• An explanatory video: We knew a lot of people are looking on the website while they are in their orientation phase. They want to know which documents they need and what the requirements there are before they start the actual process of applying. Therefore we wanted to make a video that would explain the preparation steps in a few minutes.
  • A redesign for the “partner to The Netherlands” page. An overview page that explains everything for the user story: “My foreign partner wants to live with me in The Netherlands” On this page we could also display the income checker and the video.

Day 3: Drawing a storyboard

A part of the IND storyboard

The next step was making a storyboard. This exercise makes you think about the solution in detail in order to really know how it would work. Which content do we need? Where do we need buttons and how is the flow of the information? All of this is drawn out on big poster with different panels. It is the starting point of your prototype.

With the IND we divided tasks around the 3 ideas. One group started to think of the questions for the income checker, which was quite hard because of all the laws and legal text you have to deal with. The next group started to make script for the video and another group designed the overview page. The last group tried to tie it all together.

At the end of the day we had one big poster with a detailed presentation of how the solution should work.

Day 4: Prototype

With the storyboard in place it was a small step to start prototyping. We had a designer and an editor that could quickly transform the storyboard into visual screens. The rest of the team helped collection the right content, rewrite text and shooting the video.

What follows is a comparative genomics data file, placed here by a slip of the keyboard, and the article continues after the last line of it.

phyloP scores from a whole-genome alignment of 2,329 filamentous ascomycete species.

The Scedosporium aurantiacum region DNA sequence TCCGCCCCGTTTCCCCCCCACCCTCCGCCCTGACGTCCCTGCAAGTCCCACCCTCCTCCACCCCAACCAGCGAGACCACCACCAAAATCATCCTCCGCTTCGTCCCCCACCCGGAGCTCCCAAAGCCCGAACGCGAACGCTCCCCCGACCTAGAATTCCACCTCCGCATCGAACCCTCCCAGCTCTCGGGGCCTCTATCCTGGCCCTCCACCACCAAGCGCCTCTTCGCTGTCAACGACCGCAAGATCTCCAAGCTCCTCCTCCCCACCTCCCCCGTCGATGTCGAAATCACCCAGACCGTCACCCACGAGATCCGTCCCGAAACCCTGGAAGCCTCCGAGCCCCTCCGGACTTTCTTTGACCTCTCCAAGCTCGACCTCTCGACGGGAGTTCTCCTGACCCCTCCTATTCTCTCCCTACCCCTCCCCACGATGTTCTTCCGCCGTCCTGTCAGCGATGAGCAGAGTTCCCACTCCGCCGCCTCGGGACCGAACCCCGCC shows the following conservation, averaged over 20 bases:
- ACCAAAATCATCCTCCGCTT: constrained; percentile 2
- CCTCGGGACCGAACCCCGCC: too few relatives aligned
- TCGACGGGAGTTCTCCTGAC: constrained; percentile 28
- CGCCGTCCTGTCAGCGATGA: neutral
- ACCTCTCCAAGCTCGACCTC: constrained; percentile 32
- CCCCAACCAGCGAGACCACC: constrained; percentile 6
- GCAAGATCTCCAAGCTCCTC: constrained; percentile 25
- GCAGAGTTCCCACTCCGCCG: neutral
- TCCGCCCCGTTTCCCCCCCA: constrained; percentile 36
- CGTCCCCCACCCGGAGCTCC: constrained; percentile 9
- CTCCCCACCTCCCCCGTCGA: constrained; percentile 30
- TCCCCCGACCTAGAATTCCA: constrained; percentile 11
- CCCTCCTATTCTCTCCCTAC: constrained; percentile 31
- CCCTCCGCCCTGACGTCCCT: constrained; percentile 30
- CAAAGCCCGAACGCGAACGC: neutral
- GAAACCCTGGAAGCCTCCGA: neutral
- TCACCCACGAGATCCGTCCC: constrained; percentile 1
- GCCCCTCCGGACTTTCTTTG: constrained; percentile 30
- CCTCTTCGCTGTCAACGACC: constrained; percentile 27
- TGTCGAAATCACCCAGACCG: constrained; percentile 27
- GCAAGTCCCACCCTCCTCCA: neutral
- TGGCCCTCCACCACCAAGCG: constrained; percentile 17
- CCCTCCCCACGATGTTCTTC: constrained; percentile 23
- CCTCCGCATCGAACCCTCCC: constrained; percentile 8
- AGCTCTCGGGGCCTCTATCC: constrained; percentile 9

Day 5: Testing with clients

Watching the user test from the other room

Usually this is the 5th day, but with the IND we planned this a little later. We recruited 5 clients that fit the target audience and could test our prototype. We made an interview script to guide the interview. We learned so much from that! The prototype, especially the video, didn’t look very professional yet. We made it with an iPhone and drew images on a whiteboard to go with the voice over. However, most participants didn’t even notice. They had a good understanding of the information after interacting with our prototype, which was great. We found that the income checker needed some adjustments but the overall value of the prototype was good.

In the end we had a tested prototype and we knew exactly what to improve to make it better. The improved prototype was ready to take back to the business to show the value and claim budget for development.

Sounds interesting?

Next to facilitating a Design Sprint we can also deliver a UX designer and UX researcher to add as team members during the sprint. This helps you in making high fidelity prototypes.

Do you want to plan a Design Sprint with your company? E-mail to or first have a look at our website.



Renate Verstappen

UX Researcher | Owner of Design Thinking Collective WeMarch | Lives in Utrecht | Loves good coffee and doing sports.